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One Man's Wilderness, 50th Anniversary…

One Man's Wilderness, 50th Anniversary Edition: An Alaskan Odyssey (edition 2018)

by Richard Louis Proenneke (Author), Nick Offerman (Foreword)

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1910779,590 (4.68)None
Title:One Man's Wilderness, 50th Anniversary Edition: An Alaskan Odyssey
Authors:Richard Louis Proenneke (Author)
Other authors:Nick Offerman (Foreword)
Info:Alaska Northwest Books (2018), Edition: Anniversary, 272 pages
Collections:Your library

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One Man's Wilderness, 50th Anniversary Edition: An Alaskan Odyssey by Richard Louis Proenneke



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This review was written for LibraryThing Early Reviewers.
I've spent some solitary time in the northern Montana wilderness, working as a fire lookout, so this book pulled at me -- and it turned out to be everything I'd anticipated. The volume is considered a classic of twentieth-century wilderness writing -- a story simultaneously evoking a sense of pioneering, of escape, and of appreciation for an unspoiled world.

One Man's Wilderness is an edited diary of sixteen months in the live of a most remarkable man, who went alone into the Alaska backcountry to build a solitary cabin and a life for himself. The style is matter-of-fact, but still conveying a strong sense of the amazing adventure and glorious setting; the author's accompanying photographs are lovely, compelling, and informative. It's an wonderful story, and a story well told. It would be hard to finish the volume and not feel feel both envy and longing, for the man's adventure, his accomplishments, and his skill. Perhaps the most remarkable part of the story, though, is that it continued for decades after the end of this volume's narrative -- the diary's author spent some thirty years living in that cabin.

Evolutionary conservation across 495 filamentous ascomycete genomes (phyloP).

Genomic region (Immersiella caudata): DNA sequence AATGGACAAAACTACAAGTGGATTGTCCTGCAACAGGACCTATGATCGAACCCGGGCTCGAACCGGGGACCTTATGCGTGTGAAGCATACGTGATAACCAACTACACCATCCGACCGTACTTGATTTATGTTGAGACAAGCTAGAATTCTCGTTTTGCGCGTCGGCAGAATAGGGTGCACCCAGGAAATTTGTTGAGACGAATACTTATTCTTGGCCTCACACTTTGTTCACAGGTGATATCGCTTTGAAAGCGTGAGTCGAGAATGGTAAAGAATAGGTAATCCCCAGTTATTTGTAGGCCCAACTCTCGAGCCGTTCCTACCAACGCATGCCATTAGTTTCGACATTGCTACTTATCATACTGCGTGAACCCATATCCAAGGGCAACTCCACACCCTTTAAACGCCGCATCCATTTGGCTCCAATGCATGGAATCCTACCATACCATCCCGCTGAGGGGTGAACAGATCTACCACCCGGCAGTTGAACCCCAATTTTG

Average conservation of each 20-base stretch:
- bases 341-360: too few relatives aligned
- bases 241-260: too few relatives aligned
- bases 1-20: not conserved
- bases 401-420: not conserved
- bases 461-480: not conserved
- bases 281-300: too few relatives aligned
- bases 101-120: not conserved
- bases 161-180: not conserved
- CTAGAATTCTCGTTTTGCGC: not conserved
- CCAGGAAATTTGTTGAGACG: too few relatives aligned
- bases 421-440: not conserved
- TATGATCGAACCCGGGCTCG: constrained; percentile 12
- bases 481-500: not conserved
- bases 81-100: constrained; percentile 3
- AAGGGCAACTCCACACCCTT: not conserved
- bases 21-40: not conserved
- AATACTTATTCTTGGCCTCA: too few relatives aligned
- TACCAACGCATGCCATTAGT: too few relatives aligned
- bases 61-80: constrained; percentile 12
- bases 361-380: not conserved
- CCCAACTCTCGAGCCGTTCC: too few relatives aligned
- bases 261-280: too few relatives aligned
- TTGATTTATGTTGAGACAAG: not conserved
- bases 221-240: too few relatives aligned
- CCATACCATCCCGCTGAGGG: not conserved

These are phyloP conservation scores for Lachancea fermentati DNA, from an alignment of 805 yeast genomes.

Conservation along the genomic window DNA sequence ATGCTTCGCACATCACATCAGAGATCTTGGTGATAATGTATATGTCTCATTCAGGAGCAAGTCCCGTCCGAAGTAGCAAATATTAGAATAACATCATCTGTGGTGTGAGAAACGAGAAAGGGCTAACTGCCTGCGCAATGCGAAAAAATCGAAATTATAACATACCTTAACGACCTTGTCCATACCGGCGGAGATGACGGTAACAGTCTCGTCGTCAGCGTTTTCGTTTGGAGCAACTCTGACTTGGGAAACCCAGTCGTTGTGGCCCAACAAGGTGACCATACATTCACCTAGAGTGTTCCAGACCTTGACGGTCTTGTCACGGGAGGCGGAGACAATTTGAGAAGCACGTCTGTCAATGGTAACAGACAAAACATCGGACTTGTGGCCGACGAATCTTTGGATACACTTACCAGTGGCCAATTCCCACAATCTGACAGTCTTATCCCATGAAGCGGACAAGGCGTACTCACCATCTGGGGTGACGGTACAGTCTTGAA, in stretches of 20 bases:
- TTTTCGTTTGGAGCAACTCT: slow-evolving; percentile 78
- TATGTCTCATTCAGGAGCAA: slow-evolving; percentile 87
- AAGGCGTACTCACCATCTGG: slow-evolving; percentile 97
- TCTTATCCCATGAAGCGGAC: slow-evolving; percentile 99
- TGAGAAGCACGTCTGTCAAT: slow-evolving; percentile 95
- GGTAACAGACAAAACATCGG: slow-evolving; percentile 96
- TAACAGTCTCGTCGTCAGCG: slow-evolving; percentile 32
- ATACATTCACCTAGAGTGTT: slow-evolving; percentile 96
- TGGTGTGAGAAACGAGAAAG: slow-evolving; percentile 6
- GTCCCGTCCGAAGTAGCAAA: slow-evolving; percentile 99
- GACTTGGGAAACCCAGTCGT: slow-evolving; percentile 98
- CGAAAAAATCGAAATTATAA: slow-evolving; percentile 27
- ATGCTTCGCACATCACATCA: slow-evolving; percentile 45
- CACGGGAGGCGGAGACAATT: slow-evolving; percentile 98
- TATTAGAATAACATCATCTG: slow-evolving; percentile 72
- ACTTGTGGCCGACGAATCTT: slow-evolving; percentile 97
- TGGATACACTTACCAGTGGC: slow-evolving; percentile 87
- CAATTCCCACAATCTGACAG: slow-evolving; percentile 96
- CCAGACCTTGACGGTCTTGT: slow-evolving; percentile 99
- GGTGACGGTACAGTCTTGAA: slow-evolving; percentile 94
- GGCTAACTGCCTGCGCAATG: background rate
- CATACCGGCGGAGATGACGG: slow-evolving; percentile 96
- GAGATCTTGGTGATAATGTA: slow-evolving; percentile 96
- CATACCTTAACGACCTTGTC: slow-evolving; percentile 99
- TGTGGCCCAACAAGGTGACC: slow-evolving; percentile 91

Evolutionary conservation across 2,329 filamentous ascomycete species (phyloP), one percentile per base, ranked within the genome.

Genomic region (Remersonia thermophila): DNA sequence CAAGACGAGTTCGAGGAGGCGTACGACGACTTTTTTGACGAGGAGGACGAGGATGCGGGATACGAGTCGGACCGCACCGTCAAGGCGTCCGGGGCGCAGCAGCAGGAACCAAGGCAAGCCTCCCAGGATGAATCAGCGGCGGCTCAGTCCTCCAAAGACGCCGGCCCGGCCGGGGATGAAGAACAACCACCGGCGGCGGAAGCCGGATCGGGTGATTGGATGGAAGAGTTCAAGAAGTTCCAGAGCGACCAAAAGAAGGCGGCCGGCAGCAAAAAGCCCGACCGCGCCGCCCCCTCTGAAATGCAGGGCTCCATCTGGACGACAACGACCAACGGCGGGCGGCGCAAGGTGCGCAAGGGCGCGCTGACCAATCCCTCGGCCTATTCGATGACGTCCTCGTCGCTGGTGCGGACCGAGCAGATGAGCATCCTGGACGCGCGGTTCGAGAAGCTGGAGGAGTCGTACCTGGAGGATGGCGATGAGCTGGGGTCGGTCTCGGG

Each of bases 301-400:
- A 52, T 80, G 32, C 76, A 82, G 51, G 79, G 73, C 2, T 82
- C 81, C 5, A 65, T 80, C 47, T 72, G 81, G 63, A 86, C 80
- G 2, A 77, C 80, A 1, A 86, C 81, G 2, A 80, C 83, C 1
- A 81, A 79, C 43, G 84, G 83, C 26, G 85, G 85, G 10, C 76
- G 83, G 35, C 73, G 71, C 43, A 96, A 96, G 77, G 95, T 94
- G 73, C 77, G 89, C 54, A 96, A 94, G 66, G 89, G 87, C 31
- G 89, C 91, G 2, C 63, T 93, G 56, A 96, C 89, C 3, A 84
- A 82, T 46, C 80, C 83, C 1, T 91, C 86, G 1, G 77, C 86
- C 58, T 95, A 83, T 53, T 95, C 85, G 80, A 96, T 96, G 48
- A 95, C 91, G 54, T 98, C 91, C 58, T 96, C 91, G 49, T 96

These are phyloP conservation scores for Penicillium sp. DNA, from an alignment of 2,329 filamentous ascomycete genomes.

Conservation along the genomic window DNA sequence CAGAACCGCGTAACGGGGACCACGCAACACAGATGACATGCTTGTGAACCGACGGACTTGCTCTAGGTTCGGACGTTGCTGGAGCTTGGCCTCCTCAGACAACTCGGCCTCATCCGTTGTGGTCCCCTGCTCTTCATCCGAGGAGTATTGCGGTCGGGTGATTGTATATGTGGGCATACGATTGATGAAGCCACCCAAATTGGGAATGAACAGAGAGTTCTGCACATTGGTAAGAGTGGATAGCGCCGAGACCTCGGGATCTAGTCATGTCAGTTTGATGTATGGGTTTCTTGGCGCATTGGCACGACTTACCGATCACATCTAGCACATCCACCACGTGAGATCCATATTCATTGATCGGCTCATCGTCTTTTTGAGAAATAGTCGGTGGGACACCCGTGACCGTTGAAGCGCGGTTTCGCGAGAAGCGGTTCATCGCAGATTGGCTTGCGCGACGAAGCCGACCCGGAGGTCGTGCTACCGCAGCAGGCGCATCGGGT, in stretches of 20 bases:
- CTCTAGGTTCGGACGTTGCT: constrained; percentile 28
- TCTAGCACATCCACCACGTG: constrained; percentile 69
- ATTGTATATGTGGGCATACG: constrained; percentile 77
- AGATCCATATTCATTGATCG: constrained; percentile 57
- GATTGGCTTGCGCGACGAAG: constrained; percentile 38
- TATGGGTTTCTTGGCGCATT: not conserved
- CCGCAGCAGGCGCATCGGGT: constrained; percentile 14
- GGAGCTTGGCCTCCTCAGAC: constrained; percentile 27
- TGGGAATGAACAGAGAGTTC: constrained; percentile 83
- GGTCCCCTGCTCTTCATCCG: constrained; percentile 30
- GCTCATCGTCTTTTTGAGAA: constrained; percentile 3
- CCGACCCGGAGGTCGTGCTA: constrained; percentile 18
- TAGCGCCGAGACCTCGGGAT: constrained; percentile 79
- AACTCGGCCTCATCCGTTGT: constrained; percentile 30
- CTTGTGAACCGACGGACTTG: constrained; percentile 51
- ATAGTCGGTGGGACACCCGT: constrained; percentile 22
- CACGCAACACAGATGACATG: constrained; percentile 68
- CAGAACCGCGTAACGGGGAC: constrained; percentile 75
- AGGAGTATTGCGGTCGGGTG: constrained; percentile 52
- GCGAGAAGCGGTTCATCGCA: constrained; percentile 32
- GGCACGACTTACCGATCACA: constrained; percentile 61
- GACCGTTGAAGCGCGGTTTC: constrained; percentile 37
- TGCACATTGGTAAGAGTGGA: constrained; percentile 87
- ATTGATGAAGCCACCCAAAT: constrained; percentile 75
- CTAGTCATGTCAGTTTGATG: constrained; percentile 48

Very highly recommended. ( )
  MarkHufstetler | Mar 10, 2019 |
This review was written for LibraryThing Early Reviewers.
Richard Proenneke sought out to do the one thing that every person can only dream of doing: leaving the urban life behind, building a place of their own, and living completely off the grid. He picked the frigid northwest as his sanctuary, vying for the isolation of the untouched wilderness of Twin Lakes, Alaska. He built his beautiful cabin alone with only the animals to converse with, and the occasional visit from his friend Babe via plane replete with necessary food and equipment. Proenneke's journals provide us with his whimsical view on nature, his appreciation of the wild, and his optimism when faced with adversity. His photos are envious, and it is hard to not want to read this book outdoors, under a tree, while looking at the world a little more closely. ( )
  JaredOrlando | Feb 25, 2019 |
This review was written for LibraryThing Early Reviewers.
THIS book is right up my alley! I love outdoorsy books, and stories about people with a strong and determined drive to succeed in life doing what they love. Then journey of this man's life is amazing to me. I am SO thankful that I won this through and librarything giveaway! It's a favorite of mine for sure. ( )
  patsaintsfan | Feb 20, 2019 |
This review was written for LibraryThing Early Reviewers.
Loved this book! Reading Dick's journal about a quiet life in Alaska made me want to do the same - although I have not one of the skills in Dick's repetoire - few people would! This book made me want to find out more about Dick's life and time in Alaska. I hope to watch the documentary and visit his cabin someday! ( )
  katiehuber | Dec 25, 2018 |
This review was written for LibraryThing Early Reviewers.
This is a classic and for good reason. Written in easy to read language, and not at all boring, we get to learn about real Alaska and just what it would be like to live all alone in the wilderness. Filled with stories (like the one about the baby elk) that he went through on a day to day basis, you feel like maybe you could try living this way too. This edition is the newest one, filled with color photographs. I would recommend this book for anyone interested in homesteading, Alaska, or just for a good read. 4.5 stars. ( )
  eshaw27 | Dec 11, 2018 |
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